Two pieces of information are missing:
1) What did the teacher mean? *1.1 or +0.10?
2) What score was given on the exam? Does she get 10% for failing?
No need to dispute entirely ambiguous circumstances.
Someone and I have gotten into a dispute over the wording of a word problem. Here is the problem:
Jane currently has a C+ (77%) in her math class. If she does a make-up test her teacher is willing to increase her final grade by 10%. What will Jane's final grade be if she does the test?
Now, before I tell you what I think the answer is and what my friend thinks the answer is, I want your guys' opinions on this.
What is the correct equation to solve this problem?
My question boils down to this:
From the ambigious problem, can:
x + .1 = y
be derived from the information given, or is the only possible equation that can be derived is:
x + .1x = y
As I see it, there is one equation which will solve all problems here:
m(e + i) = y
m = Maximum amount/Current amount (depending on the wording)
e = The percentage of m earned
i = The percentage of increase or decrease
y = The new amount
To decide between whether or not to use the maximum or the current amount, we must look at the problem:
"increase her grade by 10%"
Since the 10% is not limited by "her grade", we can assume that the maximum amount that can be earned is 100% (the typical grading scale). The equation could be calculated with m = "her final grade amount" but that is not specifically stated within the question. Why assume information about the problem when you have a problem which is possible to solve with a value for x? On the other hand, if the quesiton was:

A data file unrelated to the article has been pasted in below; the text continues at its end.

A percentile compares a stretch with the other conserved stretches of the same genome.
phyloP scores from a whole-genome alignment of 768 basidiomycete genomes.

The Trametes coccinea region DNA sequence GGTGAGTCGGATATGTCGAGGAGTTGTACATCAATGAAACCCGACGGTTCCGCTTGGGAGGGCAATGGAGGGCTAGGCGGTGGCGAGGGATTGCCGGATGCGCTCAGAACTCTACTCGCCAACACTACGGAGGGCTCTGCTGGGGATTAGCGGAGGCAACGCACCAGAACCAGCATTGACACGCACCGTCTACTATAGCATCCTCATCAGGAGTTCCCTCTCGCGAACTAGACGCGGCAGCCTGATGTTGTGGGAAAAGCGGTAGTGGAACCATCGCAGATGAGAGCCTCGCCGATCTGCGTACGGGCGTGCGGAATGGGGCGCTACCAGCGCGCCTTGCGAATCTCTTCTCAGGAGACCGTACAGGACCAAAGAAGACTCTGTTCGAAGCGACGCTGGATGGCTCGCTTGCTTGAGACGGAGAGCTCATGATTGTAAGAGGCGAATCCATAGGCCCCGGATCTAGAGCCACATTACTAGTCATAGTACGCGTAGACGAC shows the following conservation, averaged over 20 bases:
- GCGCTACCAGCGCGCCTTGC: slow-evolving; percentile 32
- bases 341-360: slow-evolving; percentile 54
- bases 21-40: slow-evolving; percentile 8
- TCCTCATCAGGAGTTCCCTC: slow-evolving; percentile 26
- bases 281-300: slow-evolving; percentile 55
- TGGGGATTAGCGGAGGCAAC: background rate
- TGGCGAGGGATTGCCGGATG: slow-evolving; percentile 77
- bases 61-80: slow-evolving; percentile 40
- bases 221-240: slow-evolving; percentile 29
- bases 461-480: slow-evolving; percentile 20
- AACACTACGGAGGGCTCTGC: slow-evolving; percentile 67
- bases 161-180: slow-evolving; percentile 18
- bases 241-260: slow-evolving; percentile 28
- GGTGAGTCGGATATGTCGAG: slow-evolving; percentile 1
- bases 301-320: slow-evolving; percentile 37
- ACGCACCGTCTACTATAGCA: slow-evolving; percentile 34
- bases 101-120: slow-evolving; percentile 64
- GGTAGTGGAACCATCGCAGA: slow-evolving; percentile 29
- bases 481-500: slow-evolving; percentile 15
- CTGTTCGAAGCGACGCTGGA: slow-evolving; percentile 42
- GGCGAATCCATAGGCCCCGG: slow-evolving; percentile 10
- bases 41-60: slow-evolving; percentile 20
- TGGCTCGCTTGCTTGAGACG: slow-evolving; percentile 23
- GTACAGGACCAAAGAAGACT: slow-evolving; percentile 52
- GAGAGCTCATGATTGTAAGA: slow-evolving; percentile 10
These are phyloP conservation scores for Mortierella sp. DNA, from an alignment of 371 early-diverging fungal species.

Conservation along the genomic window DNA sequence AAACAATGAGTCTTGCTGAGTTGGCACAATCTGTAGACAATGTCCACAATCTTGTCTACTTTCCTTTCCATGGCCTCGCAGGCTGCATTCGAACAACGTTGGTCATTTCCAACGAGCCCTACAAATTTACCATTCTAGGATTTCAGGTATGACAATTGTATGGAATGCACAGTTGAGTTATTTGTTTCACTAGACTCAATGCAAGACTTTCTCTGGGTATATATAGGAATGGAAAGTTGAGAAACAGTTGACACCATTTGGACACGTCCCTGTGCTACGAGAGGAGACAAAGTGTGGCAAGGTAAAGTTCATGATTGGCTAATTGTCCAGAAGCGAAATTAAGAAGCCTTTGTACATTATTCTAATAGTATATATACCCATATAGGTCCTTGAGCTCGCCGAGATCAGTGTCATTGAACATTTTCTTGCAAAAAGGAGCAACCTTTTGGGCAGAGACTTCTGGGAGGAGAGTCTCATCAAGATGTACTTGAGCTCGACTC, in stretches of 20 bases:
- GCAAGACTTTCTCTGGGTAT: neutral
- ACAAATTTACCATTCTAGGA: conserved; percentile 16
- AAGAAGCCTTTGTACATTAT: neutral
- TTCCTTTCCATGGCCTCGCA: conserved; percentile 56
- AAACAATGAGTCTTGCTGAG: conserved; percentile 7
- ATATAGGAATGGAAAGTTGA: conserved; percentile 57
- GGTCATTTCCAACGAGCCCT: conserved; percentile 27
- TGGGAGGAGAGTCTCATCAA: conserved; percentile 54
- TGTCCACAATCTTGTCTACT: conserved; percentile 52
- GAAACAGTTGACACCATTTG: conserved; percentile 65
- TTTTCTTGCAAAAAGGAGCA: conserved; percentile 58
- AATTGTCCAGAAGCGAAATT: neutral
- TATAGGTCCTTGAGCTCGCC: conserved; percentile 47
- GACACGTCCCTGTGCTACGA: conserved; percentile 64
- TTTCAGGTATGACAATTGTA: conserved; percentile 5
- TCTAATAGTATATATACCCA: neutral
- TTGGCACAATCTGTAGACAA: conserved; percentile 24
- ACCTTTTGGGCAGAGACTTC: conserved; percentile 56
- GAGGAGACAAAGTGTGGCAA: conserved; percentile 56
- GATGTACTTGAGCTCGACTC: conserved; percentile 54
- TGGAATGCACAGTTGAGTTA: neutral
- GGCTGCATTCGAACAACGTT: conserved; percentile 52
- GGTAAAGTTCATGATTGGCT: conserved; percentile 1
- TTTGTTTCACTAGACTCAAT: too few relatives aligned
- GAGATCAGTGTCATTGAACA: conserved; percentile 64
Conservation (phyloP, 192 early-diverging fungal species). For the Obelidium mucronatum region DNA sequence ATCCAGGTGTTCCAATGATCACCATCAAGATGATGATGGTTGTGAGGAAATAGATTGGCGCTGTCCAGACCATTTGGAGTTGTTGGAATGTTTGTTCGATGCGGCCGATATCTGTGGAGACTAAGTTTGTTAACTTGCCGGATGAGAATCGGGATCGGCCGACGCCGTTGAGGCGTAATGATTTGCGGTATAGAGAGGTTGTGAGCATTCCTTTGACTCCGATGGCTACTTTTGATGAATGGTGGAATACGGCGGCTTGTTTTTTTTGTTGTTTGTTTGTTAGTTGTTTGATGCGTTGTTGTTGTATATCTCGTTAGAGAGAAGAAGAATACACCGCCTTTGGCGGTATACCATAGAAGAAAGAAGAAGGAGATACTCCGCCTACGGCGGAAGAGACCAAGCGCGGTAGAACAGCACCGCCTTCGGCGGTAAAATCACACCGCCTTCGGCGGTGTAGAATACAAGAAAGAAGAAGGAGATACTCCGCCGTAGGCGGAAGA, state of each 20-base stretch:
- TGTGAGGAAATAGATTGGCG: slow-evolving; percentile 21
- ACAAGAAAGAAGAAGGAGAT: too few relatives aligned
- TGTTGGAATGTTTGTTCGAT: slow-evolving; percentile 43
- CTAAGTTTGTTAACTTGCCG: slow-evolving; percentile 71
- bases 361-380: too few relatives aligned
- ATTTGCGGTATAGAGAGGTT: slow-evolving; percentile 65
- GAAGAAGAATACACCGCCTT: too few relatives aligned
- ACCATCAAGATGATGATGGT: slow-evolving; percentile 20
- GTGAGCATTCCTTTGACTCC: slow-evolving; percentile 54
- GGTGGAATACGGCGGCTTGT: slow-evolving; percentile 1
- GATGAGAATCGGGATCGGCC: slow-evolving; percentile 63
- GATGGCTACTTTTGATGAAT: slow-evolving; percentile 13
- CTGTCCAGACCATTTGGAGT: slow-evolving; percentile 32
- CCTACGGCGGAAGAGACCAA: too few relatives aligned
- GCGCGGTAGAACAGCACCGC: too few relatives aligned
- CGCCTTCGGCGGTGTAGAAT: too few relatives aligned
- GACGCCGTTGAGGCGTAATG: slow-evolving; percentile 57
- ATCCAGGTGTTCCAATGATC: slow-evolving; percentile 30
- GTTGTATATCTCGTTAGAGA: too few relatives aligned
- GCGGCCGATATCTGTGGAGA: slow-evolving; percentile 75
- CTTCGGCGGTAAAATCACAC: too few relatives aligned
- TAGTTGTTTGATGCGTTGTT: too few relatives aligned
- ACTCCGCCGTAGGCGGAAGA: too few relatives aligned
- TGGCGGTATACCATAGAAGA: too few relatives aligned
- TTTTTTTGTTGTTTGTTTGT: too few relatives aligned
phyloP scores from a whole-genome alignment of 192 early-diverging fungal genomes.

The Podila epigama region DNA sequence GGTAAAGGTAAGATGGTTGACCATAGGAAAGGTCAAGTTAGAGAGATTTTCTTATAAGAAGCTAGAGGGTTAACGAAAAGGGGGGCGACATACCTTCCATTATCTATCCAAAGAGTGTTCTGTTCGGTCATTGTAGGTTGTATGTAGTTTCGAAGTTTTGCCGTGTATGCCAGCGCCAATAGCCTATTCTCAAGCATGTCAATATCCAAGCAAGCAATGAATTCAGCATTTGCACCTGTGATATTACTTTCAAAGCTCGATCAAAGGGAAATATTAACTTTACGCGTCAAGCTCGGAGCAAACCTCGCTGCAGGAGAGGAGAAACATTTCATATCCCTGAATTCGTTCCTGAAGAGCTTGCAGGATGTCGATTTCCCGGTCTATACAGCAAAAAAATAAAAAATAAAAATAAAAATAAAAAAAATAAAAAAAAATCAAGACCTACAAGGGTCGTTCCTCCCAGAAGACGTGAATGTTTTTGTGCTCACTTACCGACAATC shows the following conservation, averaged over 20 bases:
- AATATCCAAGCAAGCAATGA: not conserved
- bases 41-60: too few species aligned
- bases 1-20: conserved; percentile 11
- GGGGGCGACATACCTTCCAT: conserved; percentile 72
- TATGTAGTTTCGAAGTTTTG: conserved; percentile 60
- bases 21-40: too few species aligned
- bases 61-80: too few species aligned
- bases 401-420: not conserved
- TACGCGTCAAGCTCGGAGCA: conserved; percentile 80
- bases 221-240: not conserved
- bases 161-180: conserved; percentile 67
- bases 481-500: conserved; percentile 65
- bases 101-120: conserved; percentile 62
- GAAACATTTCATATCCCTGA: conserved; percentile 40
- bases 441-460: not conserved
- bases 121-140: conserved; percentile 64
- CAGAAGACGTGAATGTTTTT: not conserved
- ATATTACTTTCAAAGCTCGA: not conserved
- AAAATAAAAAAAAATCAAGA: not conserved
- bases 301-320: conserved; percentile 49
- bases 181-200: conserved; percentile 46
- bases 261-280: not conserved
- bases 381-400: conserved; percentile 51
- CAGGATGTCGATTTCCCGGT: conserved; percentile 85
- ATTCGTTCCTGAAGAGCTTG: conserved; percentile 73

"increase her grade by 10% of her final grade"
then yes, the only equation you could use is where m = "her final grade" because it is specifically stated in the question.
Honestly, to arrive at my equation, you should use:
"increase her grade by 10% of the total grade"
but I see no reason why you can't assume this information any less legitimately than assuming "of her final grade" is what we are adding 10% of. Is this reasonable?
I arrived at this conclusion because of how 10% of her final grade is derived:
x + x*.1 = y
which can be rewritten as x(1 + .1) = y.
Because the literally (and please tell me if I have translated this incorrectly) translated equation becomes:
x + .1 = y
Where x is a fraction (because it is a grade), you cannot take an x out. You can take any other number, which would allow this to be applied to ANY grading scale.
Now, unless I have made some siginificant error in algebraic analysis, I see no reason why I cannot use this equation. If you see anything wrong with my analysis, please tell me.
2) I didn't word this entirely correctly when I went back and looked at it.
The "test" is really more of a boolean: "Did you do this or didn't you?" and is not factored into final grade.